LAARC VIP11 – Week 7
It’s been a busy old week at the museum’s Archaeological Archive. The main focus of our activity has been clay tobacco pipes, specifically, those that were discovered in Brentford in 1977. Previous blogs will tell you more about the amazing pipe kiln that was found there and the excellent work our ‘Unearthing Hounslow’ team carried out this summer, but for this blog, it’s all going to be about the makers themselves.
First and foremost, whilst smoking is bad, tobacco pipes are pretty cool. And sometimes, they’re just pretty. You can get different shapes and sizes, ones with flat bases, ones with spurs, some that are plain and some that are fantastically decorated like our pooping pal on his potty:
But for the archaeologist, it’s all about the small maker’s stamp that can be found on the heel or base that reveals the initials of the pipe maker. The way to ‘read’ a pipe is by holding it so the stem is towards your mouth. The letter on the lefthand side is the initial of the maker’s first name, the letter on the right, the first letter of their surname.
The kiln in Brentford belonged to William Heath so it’s not surprising that a fair number of these pipes have the initials ‘W,H’ marked. However, this being said there’s been lots of other makers too and even the ‘W,H’ pipes have variations such as crowns or stars atop of the letters. Our specialists are even able to identify which pipes have been produced using the same pipe mould.
So the task set aside for our VIP11 teams this week was to identify these stamps and group any similar ones together. Over 70 different stamps were identified suggesting that Mr Heath was hiring out his services to several other pipe makers and our teams took to the challenge of using their magnifying glasses to carefully scrutinise and separate the different types.
Meanwhile, the other interesting finds from the excavation were being assigned individual numbers and packed to the archive standards. These included buttons, buckles, coins, stone hones and some really cool glass bottle seals, including the one with the griffin’s head (as first discovered during Week 4) and one with the actual word ‘Brentford’ on (which is always nice)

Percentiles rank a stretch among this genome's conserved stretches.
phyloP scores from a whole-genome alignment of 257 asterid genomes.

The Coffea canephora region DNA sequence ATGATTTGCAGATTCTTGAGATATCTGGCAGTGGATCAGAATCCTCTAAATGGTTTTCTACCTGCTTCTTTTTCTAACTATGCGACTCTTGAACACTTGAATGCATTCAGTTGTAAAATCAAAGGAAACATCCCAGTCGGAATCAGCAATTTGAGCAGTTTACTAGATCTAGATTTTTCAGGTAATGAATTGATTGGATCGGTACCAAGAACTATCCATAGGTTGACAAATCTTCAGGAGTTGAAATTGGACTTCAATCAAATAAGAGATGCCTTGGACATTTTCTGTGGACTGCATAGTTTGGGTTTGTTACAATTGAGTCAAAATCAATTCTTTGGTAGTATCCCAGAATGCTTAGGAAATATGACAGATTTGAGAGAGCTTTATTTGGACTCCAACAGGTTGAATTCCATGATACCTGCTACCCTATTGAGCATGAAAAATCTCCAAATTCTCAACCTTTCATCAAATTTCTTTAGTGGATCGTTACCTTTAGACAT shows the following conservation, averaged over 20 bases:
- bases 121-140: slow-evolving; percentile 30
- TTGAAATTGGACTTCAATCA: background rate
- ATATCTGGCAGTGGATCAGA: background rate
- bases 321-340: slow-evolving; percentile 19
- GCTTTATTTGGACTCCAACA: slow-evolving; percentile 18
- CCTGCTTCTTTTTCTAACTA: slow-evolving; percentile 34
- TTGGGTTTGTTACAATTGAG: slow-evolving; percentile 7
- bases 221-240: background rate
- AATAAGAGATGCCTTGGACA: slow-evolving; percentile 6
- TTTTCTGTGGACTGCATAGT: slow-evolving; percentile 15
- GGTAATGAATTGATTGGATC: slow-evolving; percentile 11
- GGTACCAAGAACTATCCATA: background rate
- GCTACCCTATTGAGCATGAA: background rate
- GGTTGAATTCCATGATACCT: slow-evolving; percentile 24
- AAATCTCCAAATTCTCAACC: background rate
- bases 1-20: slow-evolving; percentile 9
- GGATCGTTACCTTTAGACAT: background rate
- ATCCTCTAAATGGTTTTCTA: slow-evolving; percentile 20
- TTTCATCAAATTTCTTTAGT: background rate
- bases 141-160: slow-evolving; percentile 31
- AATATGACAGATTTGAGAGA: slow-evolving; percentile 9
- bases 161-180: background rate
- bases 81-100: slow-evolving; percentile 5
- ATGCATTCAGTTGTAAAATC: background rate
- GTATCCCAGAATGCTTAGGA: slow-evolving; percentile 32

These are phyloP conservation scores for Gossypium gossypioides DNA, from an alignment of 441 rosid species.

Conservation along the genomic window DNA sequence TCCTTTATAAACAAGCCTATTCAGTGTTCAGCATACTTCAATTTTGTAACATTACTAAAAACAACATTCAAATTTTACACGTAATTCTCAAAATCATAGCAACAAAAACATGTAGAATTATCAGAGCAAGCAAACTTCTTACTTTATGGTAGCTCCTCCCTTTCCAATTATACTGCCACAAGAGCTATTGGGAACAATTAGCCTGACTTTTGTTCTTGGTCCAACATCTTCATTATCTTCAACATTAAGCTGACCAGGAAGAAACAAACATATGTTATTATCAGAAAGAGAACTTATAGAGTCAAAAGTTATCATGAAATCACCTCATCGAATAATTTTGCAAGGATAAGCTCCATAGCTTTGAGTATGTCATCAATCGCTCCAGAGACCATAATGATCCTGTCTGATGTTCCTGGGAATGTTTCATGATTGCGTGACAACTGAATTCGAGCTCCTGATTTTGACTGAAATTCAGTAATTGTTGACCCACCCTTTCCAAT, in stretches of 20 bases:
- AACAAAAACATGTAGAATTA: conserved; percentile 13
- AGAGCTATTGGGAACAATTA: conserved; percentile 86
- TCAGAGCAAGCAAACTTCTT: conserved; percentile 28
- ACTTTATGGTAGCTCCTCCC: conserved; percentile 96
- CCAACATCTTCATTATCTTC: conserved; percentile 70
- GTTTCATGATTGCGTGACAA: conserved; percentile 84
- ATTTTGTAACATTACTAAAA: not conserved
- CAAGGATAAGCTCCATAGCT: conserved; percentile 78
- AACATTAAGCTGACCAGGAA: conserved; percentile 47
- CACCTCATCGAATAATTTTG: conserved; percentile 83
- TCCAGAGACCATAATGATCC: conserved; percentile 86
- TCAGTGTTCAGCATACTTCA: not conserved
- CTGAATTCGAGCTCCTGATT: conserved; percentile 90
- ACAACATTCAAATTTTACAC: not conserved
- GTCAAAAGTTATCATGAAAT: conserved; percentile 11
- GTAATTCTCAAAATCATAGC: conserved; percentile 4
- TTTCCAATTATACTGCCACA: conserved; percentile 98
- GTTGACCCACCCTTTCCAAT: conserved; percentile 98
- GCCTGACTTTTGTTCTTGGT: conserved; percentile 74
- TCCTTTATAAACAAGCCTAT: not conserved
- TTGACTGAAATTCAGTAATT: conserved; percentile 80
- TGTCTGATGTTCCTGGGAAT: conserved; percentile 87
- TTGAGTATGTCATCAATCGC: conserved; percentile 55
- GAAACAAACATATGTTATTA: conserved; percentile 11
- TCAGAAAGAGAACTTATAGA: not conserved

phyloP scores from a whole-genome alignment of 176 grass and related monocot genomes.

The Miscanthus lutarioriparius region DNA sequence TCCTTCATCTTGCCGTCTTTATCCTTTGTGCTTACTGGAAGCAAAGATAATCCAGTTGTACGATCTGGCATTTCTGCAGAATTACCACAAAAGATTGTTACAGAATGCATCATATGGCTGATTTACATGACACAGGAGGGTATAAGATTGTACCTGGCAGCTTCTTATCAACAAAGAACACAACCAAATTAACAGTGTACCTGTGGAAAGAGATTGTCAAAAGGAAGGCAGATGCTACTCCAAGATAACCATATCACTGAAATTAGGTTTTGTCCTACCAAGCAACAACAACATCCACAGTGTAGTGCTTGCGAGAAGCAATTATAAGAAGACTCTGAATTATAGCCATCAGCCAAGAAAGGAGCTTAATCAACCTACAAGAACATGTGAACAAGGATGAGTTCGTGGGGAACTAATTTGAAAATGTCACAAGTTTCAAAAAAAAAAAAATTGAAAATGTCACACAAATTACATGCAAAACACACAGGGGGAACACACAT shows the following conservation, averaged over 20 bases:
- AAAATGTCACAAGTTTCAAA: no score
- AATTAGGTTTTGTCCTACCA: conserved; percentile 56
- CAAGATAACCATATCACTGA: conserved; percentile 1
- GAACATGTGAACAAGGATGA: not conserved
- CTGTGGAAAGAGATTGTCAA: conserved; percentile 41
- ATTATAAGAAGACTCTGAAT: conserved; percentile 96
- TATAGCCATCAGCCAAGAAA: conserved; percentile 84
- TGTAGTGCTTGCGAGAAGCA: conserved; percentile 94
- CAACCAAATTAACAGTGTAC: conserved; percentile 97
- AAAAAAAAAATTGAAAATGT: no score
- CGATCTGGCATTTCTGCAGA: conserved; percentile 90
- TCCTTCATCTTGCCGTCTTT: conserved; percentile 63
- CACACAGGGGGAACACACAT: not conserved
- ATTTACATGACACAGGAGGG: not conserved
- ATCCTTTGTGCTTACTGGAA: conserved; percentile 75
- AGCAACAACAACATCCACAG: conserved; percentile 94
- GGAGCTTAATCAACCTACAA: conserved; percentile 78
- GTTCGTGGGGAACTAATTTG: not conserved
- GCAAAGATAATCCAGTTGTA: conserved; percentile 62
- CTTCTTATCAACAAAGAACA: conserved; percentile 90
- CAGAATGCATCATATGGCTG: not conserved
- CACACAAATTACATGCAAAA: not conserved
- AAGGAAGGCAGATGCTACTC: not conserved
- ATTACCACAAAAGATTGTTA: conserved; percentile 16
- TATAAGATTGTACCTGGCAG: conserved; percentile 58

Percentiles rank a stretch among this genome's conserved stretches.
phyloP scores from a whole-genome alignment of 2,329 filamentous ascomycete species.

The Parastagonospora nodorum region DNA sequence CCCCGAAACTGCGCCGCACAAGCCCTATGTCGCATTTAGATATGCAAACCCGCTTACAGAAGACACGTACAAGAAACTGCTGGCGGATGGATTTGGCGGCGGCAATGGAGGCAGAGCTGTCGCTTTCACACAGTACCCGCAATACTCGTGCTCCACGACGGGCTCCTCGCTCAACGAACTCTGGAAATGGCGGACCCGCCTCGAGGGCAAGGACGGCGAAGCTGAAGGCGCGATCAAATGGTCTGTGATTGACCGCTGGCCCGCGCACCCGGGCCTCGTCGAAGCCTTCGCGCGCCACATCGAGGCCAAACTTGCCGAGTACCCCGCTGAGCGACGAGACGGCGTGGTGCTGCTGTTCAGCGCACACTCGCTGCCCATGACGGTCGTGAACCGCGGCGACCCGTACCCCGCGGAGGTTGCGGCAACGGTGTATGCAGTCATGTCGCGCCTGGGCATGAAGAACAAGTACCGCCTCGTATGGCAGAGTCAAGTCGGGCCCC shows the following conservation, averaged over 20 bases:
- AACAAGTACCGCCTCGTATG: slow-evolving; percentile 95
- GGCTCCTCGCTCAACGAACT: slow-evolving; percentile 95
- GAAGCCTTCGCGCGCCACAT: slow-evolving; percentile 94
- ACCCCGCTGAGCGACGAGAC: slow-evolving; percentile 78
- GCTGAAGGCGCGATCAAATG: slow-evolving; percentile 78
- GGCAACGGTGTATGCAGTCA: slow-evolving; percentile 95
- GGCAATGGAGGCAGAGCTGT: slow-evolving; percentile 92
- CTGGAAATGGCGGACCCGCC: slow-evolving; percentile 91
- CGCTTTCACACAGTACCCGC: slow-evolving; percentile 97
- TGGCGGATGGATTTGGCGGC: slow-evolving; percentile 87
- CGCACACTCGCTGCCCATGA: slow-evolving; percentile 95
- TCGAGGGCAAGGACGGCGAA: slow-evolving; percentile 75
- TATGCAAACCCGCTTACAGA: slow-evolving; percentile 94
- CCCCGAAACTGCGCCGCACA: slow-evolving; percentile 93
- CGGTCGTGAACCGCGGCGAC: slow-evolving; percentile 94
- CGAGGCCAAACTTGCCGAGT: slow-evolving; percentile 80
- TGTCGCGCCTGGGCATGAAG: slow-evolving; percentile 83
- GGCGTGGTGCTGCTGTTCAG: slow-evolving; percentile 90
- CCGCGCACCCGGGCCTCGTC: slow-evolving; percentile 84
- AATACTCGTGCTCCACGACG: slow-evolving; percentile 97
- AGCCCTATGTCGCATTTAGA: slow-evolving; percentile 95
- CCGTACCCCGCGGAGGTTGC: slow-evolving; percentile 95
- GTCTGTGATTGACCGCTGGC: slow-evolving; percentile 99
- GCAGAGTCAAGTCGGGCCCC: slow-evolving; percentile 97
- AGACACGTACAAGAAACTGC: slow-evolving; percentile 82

For this task, our volunteers got to use iPads to create a digital record with a photo of the object and the object’s information label. These will help create a database of finds from the site, which we aim to get online in the near future.
The University of the 3rd Age were also using iPads as a useful resource for public engagement. This came into the final part of their training ahead of next Wednesday 21st November when they’ll be chatting to visitors to the Museum in the main foyer from 13.00 – 16.00
So iPads & pipes. What about plaster? Well, last week we got to handle, audit and pack two very different types of plaster. First, there was some amazing fragments of decorated roman wall plaster from Cornhill including splashes of colour attempting to replicate marble and lines with different shading attempting to create perspective. Later in the week we came across some Victorian moulded plaster from Liverpool Street which included this incredible plaster horse’s head.
This inspired Glynn & I to lead a short workshop about roman rooms, from underfloor hypocaust tiles to the best wall plaster ever found in London, to mosaics and to ceilings. Any excuse for us to go into our ceramic & glass store!
You can keep track of our progress via Twitter #LAARCVIP #VIP11